Here's a chunk of a recent conversation from Facebook
(The picture is...) Jeremiah Charles I like it better when I read you referring to yourself as "sober" vs. that labeling of yourself as an "alcoholic". It sounds like a more positive and constructive way to view yourself.
Psychologically, is that not more and better geared toward the result that you intend?
It's always struck me as very dis-empowering the way some will constantly place that negative image in their subconscious mind daily and then struggle to break free from it.
Sorry if I sound in a way I do not intend to sound. I hope you don't take this the wrong way. I appreciate you and all that you do and am only coming from a place of wanting the best for you and yours :-)
and Jeremiah continued...
This Jeremiah is clearly NOT a bull frog <smile>. Rather a sensitive sort I would have agreed with completely some five months ago. But not now. Here's why. (Learned with grateful acknowledgment to the authors of the "Big Book" for their pioneering effort & insghts.)
And please NOTE: I am neither a medical doctor nor an experienced counselor and I am not an expert on alcoholic-anything except my own experience. That said...
Alcoholism is a disease of body & mind, which combines a physical allergy with a mental obsession. There are many in the world who believe being an alcoholic is a choice people have and that it's a matter of will-power to quit drinking or not. They are wrong.
Ask members of the medical profession and a few million recovering alcoholics and you will learn how very mistaken that point of view is.
Mini "Are You an Alcoholic?" Quiz:
1. If when you start your day committed to not taking a drink, do you end your day have kept that commitment— or did you drink? (The alcoholic will almost always drink. I did.)
2. When you begin drinking can you set a limit or intention on how many drinks you will have and have just that many— or do you have more. (The alcoholic will almost always have more— frequently LOTS more. I did.)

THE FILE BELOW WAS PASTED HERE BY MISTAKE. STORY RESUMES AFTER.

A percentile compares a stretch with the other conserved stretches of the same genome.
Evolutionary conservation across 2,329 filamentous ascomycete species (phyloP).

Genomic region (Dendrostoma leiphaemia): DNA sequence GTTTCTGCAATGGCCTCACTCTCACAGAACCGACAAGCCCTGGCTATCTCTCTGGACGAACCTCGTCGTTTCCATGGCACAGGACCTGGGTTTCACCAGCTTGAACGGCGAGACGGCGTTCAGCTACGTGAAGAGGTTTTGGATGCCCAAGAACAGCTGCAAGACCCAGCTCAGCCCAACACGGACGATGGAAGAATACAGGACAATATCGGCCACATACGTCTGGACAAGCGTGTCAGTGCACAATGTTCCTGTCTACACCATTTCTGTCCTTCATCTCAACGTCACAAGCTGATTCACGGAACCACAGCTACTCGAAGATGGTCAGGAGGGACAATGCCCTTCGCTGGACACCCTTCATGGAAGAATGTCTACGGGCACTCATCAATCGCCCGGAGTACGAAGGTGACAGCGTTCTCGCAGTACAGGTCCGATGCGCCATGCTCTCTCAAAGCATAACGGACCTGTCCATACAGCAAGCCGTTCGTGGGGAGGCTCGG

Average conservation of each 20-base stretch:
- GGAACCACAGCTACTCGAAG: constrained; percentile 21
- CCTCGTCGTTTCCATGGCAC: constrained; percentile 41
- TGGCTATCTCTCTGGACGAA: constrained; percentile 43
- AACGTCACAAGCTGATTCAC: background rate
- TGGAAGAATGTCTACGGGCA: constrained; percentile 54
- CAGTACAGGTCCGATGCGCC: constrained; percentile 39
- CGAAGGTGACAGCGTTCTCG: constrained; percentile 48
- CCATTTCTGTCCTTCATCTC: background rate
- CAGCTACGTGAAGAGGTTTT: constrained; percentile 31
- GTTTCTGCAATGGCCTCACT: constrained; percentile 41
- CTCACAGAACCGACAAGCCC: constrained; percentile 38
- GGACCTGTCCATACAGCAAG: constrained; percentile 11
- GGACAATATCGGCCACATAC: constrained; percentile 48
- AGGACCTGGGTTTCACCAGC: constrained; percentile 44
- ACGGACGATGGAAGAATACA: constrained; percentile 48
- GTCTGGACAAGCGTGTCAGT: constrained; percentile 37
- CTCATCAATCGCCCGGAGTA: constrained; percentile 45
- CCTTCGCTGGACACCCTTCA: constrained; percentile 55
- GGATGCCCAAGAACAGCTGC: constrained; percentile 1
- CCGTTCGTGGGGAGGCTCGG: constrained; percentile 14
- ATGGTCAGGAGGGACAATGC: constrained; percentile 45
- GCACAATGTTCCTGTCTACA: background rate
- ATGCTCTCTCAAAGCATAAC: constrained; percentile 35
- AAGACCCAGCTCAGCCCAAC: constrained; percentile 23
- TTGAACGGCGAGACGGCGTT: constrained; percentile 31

3. Once you start drinking can you stop at anytime— or will you have to be forced to stop, i.e.: you pass out, get sick, land in jail, etceteras. (The alcoholic will almost always stop ONLY when forced to. I did.)
Heavy drinkers who are NOT alcoholic (but may become one) can drink and drink and drink, BUT they CAN not drink when they choose. They CAN set a limit before hand and stick to it and they CAN stop at anytime, everytime. An alcoholic canNOT do those things.
An alcoholic has a craving for alcohol that is never satisfied. Tolerance usually increases over time, as does the amount the alcoholic can drink. Normal people do not do this. When they've had enough, they quit drinking or they get sick and stop. When an alcoholic has too much to drink, and gets sick, after the sickness of the moment passes, they'll pick up another drink.
You can commit an alcoholic to a hospital or institution, force him or her to go throught treatment & painful withdrawel, and threaten them with jail, a life of disability and/or death... and in a number of days they will be drunk again.
The dream of almost EVERY alcoholic is that eventually they will be able to have a drink, or two, and control their drinking and their lives.
The fact for almost EVERY alcoholic is that there is no cure. Once an alcoholic— a REAL one— always. The "first drink" is suicide. The number of cases that prove this are as abundant as they are heart-breaking and life-taking.
Again: Alcoholism is a disease of body & mind, which combines a physical allergy with a mental obsession.
"My name is John and I am an alcoholic," is a statement of fact. It is a declaration that OPENS the possibilities of living one-day-at-a-time, sober, free, whole & complete, with my wife & kids and my life back & work, celebrating the miracle GOD gave me when He stopped my drinking again. (And believe me, GOD did it. NOT me. I had tried for years. And, it IS a miracle.)
And it CLOSES the possibilities that I will ever drink again.
Step 1. We admitted we were powrless over alcohol— and that our lives had become unmanageable.
Step 2. Came to believe that a Power greater than ourselves could restore us to sanity.
Step 3. Made a decision to turn our will and our lives over to the care of GOD as we understood Him.
The Gift of Despairation and A Miracle.
"My name is John and I am an alcoholic," and although not "proud of it" in the conventional sense, I am increasingly grateful that's who & what I AM.
Please, let me know what you think & feel in the Comments box...
I appreciate you!